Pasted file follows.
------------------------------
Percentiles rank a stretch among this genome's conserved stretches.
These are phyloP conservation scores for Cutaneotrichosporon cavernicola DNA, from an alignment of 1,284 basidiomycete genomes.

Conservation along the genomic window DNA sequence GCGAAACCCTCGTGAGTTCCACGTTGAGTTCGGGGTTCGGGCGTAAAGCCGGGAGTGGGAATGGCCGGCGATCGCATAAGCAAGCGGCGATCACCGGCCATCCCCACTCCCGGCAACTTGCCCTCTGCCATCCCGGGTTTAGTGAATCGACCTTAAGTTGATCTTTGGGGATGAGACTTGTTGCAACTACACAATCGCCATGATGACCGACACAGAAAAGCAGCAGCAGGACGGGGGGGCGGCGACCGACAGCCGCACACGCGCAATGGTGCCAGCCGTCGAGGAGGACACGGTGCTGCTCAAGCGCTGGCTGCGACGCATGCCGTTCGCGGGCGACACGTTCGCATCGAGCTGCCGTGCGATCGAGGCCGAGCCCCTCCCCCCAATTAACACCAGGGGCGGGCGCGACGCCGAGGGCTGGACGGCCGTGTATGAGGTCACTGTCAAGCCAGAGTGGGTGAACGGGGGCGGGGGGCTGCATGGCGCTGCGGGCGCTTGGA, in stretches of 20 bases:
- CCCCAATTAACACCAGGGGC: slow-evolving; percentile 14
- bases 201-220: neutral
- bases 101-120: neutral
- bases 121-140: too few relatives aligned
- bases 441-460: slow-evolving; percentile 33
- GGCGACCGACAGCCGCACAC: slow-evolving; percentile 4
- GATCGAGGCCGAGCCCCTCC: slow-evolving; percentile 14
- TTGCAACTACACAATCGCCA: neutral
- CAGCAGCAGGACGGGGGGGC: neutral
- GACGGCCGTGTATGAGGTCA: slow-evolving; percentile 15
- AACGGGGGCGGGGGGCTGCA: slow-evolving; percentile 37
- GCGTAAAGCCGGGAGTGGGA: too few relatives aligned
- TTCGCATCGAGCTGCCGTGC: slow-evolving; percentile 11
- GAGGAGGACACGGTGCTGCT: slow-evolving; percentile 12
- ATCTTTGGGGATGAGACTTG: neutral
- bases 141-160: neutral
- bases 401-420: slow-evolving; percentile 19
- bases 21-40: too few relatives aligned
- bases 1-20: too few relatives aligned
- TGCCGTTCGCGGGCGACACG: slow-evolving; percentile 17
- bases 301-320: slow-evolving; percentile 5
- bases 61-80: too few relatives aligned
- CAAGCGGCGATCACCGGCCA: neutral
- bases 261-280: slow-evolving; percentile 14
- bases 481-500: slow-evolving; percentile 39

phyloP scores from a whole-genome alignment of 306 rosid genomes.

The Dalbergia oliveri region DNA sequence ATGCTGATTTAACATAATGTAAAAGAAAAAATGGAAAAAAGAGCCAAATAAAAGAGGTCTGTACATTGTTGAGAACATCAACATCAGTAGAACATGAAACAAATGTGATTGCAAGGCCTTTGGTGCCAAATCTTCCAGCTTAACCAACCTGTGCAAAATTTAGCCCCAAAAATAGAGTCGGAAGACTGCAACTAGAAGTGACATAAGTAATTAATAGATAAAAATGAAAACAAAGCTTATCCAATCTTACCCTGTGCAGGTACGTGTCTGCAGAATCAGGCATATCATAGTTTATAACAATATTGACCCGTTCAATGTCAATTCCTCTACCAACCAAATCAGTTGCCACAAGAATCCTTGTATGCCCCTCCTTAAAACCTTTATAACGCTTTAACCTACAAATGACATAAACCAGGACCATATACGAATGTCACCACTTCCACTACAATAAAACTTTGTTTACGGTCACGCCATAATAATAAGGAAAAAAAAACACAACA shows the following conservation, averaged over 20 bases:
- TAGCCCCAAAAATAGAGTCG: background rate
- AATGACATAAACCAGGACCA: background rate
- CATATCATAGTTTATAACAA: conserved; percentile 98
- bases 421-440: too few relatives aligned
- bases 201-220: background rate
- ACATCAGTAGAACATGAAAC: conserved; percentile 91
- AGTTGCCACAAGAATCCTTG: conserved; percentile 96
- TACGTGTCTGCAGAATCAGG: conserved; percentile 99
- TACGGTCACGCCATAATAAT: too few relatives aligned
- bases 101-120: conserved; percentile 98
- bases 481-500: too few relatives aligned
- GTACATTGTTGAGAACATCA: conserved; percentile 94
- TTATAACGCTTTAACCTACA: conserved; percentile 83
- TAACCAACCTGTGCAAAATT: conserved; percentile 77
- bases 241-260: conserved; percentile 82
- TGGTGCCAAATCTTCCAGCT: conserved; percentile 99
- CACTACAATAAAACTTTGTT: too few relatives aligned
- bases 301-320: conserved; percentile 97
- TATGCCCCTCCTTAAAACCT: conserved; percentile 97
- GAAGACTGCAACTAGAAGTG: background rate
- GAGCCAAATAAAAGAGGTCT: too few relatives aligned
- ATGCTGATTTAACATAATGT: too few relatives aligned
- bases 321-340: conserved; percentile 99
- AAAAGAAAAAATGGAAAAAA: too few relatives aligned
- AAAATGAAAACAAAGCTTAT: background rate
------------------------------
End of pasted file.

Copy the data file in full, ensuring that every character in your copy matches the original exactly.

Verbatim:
Percentiles rank a stretch among this genome's conserved stretches.
These are phyloP conservation scores for Cutaneotrichosporon cavernicola DNA, from an alignment of 1,284 basidiomycete genomes.

Conservation along the genomic window DNA sequence GCGAAACCCTCGTGAGTTCCACGTTGAGTTCGGGGTTCGGGCGTAAAGCCGGGAGTGGGAATGGCCGGCGATCGCATAAGCAAGCGGCGATCACCGGCCATCCCCACTCCCGGCAACTTGCCCTCTGCCATCCCGGGTTTAGTGAATCGACCTTAAGTTGATCTTTGGGGATGAGACTTGTTGCAACTACACAATCGCCATGATGACCGACACAGAAAAGCAGCAGCAGGACGGGGGGGCGGCGACCGACAGCCGCACACGCGCAATGGTGCCAGCCGTCGAGGAGGACACGGTGCTGCTCAAGCGCTGGCTGCGACGCATGCCGTTCGCGGGCGACACGTTCGCATCGAGCTGCCGTGCGATCGAGGCCGAGCCCCTCCCCCCAATTAACACCAGGGGCGGGCGCGACGCCGAGGGCTGGACGGCCGTGTATGAGGTCACTGTCAAGCCAGAGTGGGTGAACGGGGGCGGGGGGCTGCATGGCGCTGCGGGCGCTTGGA, in stretches of 20 bases:
- CCCCAATTAACACCAGGGGC: slow-evolving; percentile 14
- bases 201-220: neutral
- bases 101-120: neutral
- bases 121-140: too few relatives aligned
- bases 441-460: slow-evolving; percentile 33
- GGCGACCGACAGCCGCACAC: slow-evolving; percentile 4
- GATCGAGGCCGAGCCCCTCC: slow-evolving; percentile 14
- TTGCAACTACACAATCGCCA: neutral
- CAGCAGCAGGACGGGGGGGC: neutral
- GACGGCCGTGTATGAGGTCA: slow-evolving; percentile 15
- AACGGGGGCGGGGGGCTGCA: slow-evolving; percentile 37
- GCGTAAAGCCGGGAGTGGGA: too few relatives aligned
- TTCGCATCGAGCTGCCGTGC: slow-evolving; percentile 11
- GAGGAGGACACGGTGCTGCT: slow-evolving; percentile 12
- ATCTTTGGGGATGAGACTTG: neutral
- bases 141-160: neutral
- bases 401-420: slow-evolving; percentile 19
- bases 21-40: too few relatives aligned
- bases 1-20: too few relatives aligned
- TGCCGTTCGCGGGCGACACG: slow-evolving; percentile 17
- bases 301-320: slow-evolving; percentile 5
- bases 61-80: too few relatives aligned
- CAAGCGGCGATCACCGGCCA: neutral
- bases 261-280: slow-evolving; percentile 14
- bases 481-500: slow-evolving; percentile 39

phyloP scores from a whole-genome alignment of 306 rosid genomes.

The Dalbergia oliveri region DNA sequence ATGCTGATTTAACATAATGTAAAAGAAAAAATGGAAAAAAGAGCCAAATAAAAGAGGTCTGTACATTGTTGAGAACATCAACATCAGTAGAACATGAAACAAATGTGATTGCAAGGCCTTTGGTGCCAAATCTTCCAGCTTAACCAACCTGTGCAAAATTTAGCCCCAAAAATAGAGTCGGAAGACTGCAACTAGAAGTGACATAAGTAATTAATAGATAAAAATGAAAACAAAGCTTATCCAATCTTACCCTGTGCAGGTACGTGTCTGCAGAATCAGGCATATCATAGTTTATAACAATATTGACCCGTTCAATGTCAATTCCTCTACCAACCAAATCAGTTGCCACAAGAATCCTTGTATGCCCCTCCTTAAAACCTTTATAACGCTTTAACCTACAAATGACATAAACCAGGACCATATACGAATGTCACCACTTCCACTACAATAAAACTTTGTTTACGGTCACGCCATAATAATAAGGAAAAAAAAACACAACA shows the following conservation, averaged over 20 bases:
- TAGCCCCAAAAATAGAGTCG: background rate
- AATGACATAAACCAGGACCA: background rate
- CATATCATAGTTTATAACAA: conserved; percentile 98
- bases 421-440: too few relatives aligned
- bases 201-220: background rate
- ACATCAGTAGAACATGAAAC: conserved; percentile 91
- AGTTGCCACAAGAATCCTTG: conserved; percentile 96
- TACGTGTCTGCAGAATCAGG: conserved; percentile 99
- TACGGTCACGCCATAATAAT: too few relatives aligned
- bases 101-120: conserved; percentile 98
- bases 481-500: too few relatives aligned
- GTACATTGTTGAGAACATCA: conserved; percentile 94
- TTATAACGCTTTAACCTACA: conserved; percentile 83
- TAACCAACCTGTGCAAAATT: conserved; percentile 77
- bases 241-260: conserved; percentile 82
- TGGTGCCAAATCTTCCAGCT: conserved; percentile 99
- CACTACAATAAAACTTTGTT: too few relatives aligned
- bases 301-320: conserved; percentile 97
- TATGCCCCTCCTTAAAACCT: conserved; percentile 97
- GAAGACTGCAACTAGAAGTG: background rate
- GAGCCAAATAAAAGAGGTCT: too few relatives aligned
- ATGCTGATTTAACATAATGT: too few relatives aligned
- bases 321-340: conserved; percentile 99
- AAAAGAAAAAATGGAAAAAA: too few relatives aligned
- AAAATGAAAACAAAGCTTAT: background rate